The Niagara Region of Ontario is most famous for Niagara Falls, created by a high plateau that runs across the region, forcing the Niagara River to drop 176 feet over a cliff into the gorge below.
The escarpment, a geological feature formed over millions of years, along with micro-climates caused by the proximity of two great lakes, Ontario and Erie, have also blessed the region with the ability to sustain a unique agriculture. Here grow the best peaches north of the Carolinas, as well as some of the best wine producing grapes in the country.
During the past 25 years, more than 100 wineries have located in the region, earning high ratings from the wine media, and becoming a vital part of Niagara’s tourism industry. Each January, it’s the area’s ice wine harvest that brings thousands of visitors to the snow covered vineyards. The 17th Niagara Icewine Festival arrives on January 13, 2012 and runs for two weeks.
At last year’s event, I braved the cold to attend a series of wine and food tasting events, and to meet with owners and winemakers from some three dozen wineries.
“What we’re drinking today is a 2007 Vidal Icewine which we call Sweet Revenge,” said Ed Madronich, owner of Flat Rock Cellars, as groups of visitors arrived at his modern, glass-enclosed tasting room on a small rise overlooking one hundred acres of snow-covered vineyard. “We try to harvest the grapes when the temperature is between 11 and 17 degrees Fahrenheit,” he added.
Grapes can’t be turned into icewine until they freeze, and they need to be kept frozen until crushing, not always an easy task, even if the press is located within an unheated facility. If the temperature drops below 10 degrees the crushing will stop so that the rock-hard, frozen berries do not break the press. It may not satisfy Icewine purists, but these days the picking is typically done by machines which don’t need to stop for hot chocolate or to thaw out frozen fingers and toes.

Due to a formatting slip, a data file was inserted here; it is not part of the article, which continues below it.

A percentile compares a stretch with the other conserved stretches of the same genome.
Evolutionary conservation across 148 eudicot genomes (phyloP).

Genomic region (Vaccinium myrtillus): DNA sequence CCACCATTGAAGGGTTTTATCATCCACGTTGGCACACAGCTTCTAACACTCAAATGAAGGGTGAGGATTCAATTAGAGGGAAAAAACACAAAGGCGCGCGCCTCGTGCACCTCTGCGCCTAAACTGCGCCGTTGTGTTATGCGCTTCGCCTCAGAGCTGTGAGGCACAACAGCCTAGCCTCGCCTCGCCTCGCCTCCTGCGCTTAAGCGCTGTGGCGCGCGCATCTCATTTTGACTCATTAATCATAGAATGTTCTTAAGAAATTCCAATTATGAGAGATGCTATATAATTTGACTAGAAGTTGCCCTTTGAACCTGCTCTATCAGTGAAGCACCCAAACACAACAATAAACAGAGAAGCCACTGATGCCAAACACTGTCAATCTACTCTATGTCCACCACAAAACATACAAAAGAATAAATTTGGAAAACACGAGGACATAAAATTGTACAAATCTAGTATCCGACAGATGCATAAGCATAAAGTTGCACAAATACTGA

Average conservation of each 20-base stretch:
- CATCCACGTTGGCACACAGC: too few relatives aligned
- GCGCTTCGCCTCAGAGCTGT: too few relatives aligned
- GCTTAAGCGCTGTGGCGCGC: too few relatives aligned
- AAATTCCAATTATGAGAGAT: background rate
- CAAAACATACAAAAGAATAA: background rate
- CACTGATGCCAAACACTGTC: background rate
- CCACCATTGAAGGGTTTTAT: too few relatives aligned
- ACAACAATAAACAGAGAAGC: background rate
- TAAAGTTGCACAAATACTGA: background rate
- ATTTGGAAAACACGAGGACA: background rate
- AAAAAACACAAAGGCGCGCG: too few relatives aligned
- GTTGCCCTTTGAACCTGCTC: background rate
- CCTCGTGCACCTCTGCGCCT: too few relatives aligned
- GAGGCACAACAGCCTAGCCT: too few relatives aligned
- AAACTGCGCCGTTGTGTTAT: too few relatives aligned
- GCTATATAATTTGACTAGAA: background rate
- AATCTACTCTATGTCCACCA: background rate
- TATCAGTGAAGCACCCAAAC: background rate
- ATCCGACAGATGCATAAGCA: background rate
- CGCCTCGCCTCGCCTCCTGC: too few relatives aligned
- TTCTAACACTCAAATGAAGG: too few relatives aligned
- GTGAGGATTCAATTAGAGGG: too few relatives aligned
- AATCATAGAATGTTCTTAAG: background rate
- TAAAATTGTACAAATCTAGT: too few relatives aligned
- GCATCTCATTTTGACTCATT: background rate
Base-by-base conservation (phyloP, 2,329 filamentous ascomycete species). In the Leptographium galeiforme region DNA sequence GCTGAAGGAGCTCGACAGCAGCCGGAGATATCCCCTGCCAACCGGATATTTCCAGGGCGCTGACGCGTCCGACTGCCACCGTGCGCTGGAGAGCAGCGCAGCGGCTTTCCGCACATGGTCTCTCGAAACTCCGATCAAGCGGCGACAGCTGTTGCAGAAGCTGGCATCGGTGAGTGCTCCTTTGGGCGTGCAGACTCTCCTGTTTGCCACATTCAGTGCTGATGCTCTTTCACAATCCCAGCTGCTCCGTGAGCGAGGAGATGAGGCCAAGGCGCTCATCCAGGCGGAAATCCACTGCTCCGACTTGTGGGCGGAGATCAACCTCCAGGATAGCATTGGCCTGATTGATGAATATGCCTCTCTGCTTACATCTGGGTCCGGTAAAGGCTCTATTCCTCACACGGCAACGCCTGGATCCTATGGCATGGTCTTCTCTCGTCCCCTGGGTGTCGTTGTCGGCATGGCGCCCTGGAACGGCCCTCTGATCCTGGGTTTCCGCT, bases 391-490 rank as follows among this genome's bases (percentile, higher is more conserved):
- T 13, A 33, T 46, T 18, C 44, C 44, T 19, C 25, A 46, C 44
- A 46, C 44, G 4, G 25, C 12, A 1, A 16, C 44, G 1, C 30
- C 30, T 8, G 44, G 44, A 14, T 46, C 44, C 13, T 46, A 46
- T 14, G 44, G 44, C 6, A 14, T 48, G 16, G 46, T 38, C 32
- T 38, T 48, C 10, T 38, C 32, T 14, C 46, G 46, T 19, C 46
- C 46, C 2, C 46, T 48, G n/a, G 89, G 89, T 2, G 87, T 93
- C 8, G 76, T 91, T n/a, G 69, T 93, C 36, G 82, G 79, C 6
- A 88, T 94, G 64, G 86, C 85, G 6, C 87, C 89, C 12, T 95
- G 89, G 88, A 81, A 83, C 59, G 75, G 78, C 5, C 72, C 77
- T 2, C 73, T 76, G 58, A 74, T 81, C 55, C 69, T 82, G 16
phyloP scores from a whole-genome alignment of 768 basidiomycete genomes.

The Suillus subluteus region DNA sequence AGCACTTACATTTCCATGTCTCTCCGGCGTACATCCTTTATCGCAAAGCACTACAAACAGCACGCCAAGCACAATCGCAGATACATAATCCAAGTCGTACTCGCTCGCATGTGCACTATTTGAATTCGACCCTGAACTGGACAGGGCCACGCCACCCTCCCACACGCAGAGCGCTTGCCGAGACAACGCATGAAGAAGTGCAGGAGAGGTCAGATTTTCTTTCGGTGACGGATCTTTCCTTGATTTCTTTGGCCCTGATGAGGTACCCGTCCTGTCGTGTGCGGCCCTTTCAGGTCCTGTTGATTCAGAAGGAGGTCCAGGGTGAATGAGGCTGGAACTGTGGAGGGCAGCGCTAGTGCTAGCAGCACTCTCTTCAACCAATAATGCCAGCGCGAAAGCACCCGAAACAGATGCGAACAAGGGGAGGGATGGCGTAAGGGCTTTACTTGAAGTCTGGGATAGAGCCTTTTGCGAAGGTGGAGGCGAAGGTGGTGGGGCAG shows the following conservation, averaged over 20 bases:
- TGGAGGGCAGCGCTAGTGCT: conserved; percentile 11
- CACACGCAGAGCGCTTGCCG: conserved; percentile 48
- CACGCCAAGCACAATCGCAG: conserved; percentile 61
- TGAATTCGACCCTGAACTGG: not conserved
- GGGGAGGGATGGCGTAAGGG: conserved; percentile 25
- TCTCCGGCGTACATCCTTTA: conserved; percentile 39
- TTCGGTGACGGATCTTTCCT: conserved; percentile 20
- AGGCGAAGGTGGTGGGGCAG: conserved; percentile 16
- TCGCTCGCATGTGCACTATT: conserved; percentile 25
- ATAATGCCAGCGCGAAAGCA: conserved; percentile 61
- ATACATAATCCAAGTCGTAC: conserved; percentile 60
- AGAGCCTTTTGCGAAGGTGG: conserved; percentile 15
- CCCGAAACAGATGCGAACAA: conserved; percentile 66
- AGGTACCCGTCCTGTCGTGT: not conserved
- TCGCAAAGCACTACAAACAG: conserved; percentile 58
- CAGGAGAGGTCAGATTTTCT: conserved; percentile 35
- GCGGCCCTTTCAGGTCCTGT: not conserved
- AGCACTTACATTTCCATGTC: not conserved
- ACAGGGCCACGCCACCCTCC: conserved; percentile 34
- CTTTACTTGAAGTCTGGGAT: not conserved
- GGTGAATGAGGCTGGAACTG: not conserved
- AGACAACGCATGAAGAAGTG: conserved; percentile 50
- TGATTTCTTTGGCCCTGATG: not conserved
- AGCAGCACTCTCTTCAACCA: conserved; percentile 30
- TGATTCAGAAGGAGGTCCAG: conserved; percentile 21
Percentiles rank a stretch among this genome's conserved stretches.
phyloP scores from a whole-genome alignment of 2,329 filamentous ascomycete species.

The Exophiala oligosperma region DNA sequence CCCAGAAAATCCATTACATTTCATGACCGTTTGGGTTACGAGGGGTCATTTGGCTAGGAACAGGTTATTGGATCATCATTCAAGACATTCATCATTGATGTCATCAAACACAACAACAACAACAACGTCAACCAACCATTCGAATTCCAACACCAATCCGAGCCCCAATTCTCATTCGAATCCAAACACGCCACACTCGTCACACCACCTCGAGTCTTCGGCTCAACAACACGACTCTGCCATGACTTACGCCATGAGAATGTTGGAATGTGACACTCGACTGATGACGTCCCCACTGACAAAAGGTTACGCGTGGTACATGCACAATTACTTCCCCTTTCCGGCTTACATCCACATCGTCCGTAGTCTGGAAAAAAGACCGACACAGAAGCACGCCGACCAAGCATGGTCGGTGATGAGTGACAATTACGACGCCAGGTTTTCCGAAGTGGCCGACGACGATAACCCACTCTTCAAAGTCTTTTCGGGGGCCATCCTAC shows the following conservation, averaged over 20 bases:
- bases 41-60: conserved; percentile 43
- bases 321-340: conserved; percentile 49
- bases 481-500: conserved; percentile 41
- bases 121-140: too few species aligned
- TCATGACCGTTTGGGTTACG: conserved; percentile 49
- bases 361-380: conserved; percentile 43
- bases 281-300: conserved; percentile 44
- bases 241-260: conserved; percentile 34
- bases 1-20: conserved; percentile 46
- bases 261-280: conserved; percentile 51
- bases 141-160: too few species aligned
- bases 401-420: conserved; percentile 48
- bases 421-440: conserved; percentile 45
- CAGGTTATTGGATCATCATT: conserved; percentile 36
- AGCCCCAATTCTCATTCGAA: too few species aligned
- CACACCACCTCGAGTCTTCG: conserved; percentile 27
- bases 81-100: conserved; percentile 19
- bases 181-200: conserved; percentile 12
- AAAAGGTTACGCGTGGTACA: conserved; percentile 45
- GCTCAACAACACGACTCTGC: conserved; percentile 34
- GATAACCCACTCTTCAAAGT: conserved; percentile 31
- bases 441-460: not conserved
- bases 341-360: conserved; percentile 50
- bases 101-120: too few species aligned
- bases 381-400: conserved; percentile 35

Icewine is expensive, with bottles running between $50 and $100. Not only does the labor intensiveness add to the cost, but so does the fact that to fill a half-bottle of the chilly stuff requires five times as many vines as it takes to fill an ordinary wine bottle.
Vineland Estates Winery, on a former 80-acre, 1857 Mennonite farm site, features an award-winning, four-diamond fine dining restaurant that’s one of the best eateries in the region. “Between our B&B, the restaurant, the winery, and our vegetable gardens and local farmers, we can offer both vine to table, and farm to table,” observed owner David Halley.
The event spreads through several villages. In nearby Jordan, the Twenty Valley Winter WineFest takes place on the town’s quaint Main Street, and offers tastings from 30 or so wineries, freshly shucked oysters and oyster chowder, wild game stew and roasted root vegetables, smoked salmon, locally produced cheeses, and dozens of other tasty snacks.
On one Saturday night, I made my way to St.. Catharines, a city just west of Niagara Falls, where a thousand festival visitors and residents filled Market Square, listening to a live band and tasting icewine and regional goodies. I do believe I never noticed the cold.